The next morning starts with a tour of the main strip of Ubud where the streets are lined with craft stores, internet cafes, and plenty of traditional Balinese style inns and hotels.  We make our way down to the Monkey Forest Road where tourists enter a natural habitat of the Macaque monkeys and if you’ve heard about this before, these particular type of monkeys are rather aggressive, greedy and very intelligent.  We take nothing but 2 bottles of water into this Monkey Forest and manage to barely leave the place with 1 bottle and a near fight with these fierce mammals.  There must be over 500 monkeys playing around the relatively small forest/park.  It is a one of a kind experience where, especially with any type of food, you will have a swarm of monkeys jumping right onto your lap, shoulders or chasing you for your last banana you’re holding onto.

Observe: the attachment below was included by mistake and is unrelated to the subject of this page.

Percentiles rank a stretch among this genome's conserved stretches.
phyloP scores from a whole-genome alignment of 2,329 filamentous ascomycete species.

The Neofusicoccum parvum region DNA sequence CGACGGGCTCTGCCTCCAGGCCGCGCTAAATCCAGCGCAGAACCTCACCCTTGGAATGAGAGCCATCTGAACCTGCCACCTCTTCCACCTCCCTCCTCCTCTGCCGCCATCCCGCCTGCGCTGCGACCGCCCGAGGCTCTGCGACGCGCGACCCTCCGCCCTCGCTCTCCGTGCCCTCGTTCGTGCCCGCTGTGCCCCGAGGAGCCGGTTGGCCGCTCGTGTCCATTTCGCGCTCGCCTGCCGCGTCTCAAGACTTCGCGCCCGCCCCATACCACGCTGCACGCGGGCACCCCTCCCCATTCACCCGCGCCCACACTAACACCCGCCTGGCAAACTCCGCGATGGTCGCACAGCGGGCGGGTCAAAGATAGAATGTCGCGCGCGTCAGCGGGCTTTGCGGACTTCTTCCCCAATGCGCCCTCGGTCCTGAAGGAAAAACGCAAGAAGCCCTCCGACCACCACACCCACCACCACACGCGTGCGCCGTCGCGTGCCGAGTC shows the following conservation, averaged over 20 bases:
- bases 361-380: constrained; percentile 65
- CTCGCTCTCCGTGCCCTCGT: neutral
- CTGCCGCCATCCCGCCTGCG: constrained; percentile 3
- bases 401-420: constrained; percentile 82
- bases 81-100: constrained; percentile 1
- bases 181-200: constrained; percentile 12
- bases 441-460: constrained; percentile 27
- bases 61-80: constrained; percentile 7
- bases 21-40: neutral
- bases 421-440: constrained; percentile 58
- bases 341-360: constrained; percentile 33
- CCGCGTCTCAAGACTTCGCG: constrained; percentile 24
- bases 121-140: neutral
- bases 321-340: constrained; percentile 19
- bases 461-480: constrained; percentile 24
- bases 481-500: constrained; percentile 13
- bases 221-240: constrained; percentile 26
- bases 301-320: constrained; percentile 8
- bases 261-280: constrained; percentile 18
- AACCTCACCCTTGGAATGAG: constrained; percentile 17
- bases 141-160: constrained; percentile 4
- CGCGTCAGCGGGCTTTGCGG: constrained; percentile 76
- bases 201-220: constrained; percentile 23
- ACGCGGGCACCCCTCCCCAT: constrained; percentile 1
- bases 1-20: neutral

After lunch, we meet our man Wayan and are scooted off to the Coffee and Spice plantation where the 'infamous’ Kopi Lewak coffee is produced.   This particular type of coffee really took off after the movie “The Bucket List” where Jack Nicholson mentions that it is THE most expensive coffee in the world.  The reason it is so expensive is due to its very unique production method.   During the night, the Lewak (an animal that resembles a mongoose or a large ferret) climbs up the coffee trees and eats only the best coffee berries.  The Lewak’s digestive system can't break down the coffee bean itself, and in the morning workers sift through the Lewak poop and collect the coffee beans.  The beans are washed (thoroughly we hope), roasted, and presto – Kopi Lewak coffee!   We actually got to see one of the little critters at the coffee plantation (check out the picture).